Friday Thoughts: Two Types
Earlier this week, someone told me there are two types of people in the world— those who are good with numbers and those who are good with people— and the expectations, strengths, and abilities differ significantly. There’s lot of truth in that and it got me thinking.
When you step back, you’ll also find there are two types of organizations— retail and service— and the expectations, experiences, and end results differ significantly. Mistaking one for the other is a good source of frustration, angst, and disappointment.
Retailers sell a product. Retailers can be large stores like Walmart or small, mom-and-pop locations. Typically, the products sold can be purchased from multiple physical locations or online, so price and convenience play strong roles. The products sold are uniform, usually mass-produced, and if something isn’t made to the specifications or standards of the customer, it can be returned. Profits are scalable (sell more, make more money) and people are interchangeable.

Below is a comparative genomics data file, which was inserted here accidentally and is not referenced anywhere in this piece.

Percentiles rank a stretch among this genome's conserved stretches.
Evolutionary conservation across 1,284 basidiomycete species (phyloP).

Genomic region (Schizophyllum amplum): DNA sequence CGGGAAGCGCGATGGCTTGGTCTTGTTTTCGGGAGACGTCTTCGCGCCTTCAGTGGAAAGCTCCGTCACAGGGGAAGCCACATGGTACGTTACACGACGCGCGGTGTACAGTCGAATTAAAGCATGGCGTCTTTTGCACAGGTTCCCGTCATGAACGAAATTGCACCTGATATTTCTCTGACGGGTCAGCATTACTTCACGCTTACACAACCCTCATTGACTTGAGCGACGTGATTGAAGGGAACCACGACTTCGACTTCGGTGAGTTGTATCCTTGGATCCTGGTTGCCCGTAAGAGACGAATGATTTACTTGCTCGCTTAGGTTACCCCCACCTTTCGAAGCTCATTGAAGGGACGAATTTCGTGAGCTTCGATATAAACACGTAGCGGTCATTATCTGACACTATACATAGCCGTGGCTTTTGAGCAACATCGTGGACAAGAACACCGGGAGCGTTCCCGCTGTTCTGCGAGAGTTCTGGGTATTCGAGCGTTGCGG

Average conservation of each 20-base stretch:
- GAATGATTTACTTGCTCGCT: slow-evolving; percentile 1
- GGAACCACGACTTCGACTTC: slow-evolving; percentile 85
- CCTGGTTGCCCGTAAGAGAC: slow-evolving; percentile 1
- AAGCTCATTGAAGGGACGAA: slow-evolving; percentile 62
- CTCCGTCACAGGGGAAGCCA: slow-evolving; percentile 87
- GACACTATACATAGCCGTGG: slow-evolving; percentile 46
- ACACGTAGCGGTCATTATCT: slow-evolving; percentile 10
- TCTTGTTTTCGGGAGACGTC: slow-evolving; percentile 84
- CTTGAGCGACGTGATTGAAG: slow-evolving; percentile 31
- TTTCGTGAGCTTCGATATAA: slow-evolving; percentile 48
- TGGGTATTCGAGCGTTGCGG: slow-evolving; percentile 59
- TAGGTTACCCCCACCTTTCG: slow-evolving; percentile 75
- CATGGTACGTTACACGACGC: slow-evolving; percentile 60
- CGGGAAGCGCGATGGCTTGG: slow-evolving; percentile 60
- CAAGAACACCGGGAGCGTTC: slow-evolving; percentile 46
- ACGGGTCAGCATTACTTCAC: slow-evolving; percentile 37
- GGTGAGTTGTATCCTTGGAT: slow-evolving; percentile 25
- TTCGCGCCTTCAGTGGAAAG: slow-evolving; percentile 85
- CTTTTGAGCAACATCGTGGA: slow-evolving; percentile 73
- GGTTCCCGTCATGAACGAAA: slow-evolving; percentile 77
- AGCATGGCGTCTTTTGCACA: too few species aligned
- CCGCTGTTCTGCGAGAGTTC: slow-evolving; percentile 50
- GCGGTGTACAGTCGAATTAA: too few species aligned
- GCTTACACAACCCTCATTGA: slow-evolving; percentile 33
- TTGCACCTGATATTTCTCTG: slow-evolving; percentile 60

In the service industry, each job is custom— whether it be plumbing, construction, hair-styling, or auto-detailing. Customers have an idea what needs to be done, but when the professional begins the work, his experience, know-how, and ability to relate with others all play strong roles in seeing the project to completion. With service-oriented organizations, loyalty is king and quality is queen. (I’ll let you determine who runs the show in that relationship.) Scalability is dependent on customer loyalty. We don’t recommend a plumber because he’s the cheapest; we recommend a plumber because he helped us and we want him to help our friend.
As educators, we’re in the service industry. Each student comes to us with individual needs, and it’s our job to use our experience, know-how, and ability to relate with others to provide a quality service day-in and day-out. That’s how we build loyalty, that’s how we build trust, and that’s how we build a reputation.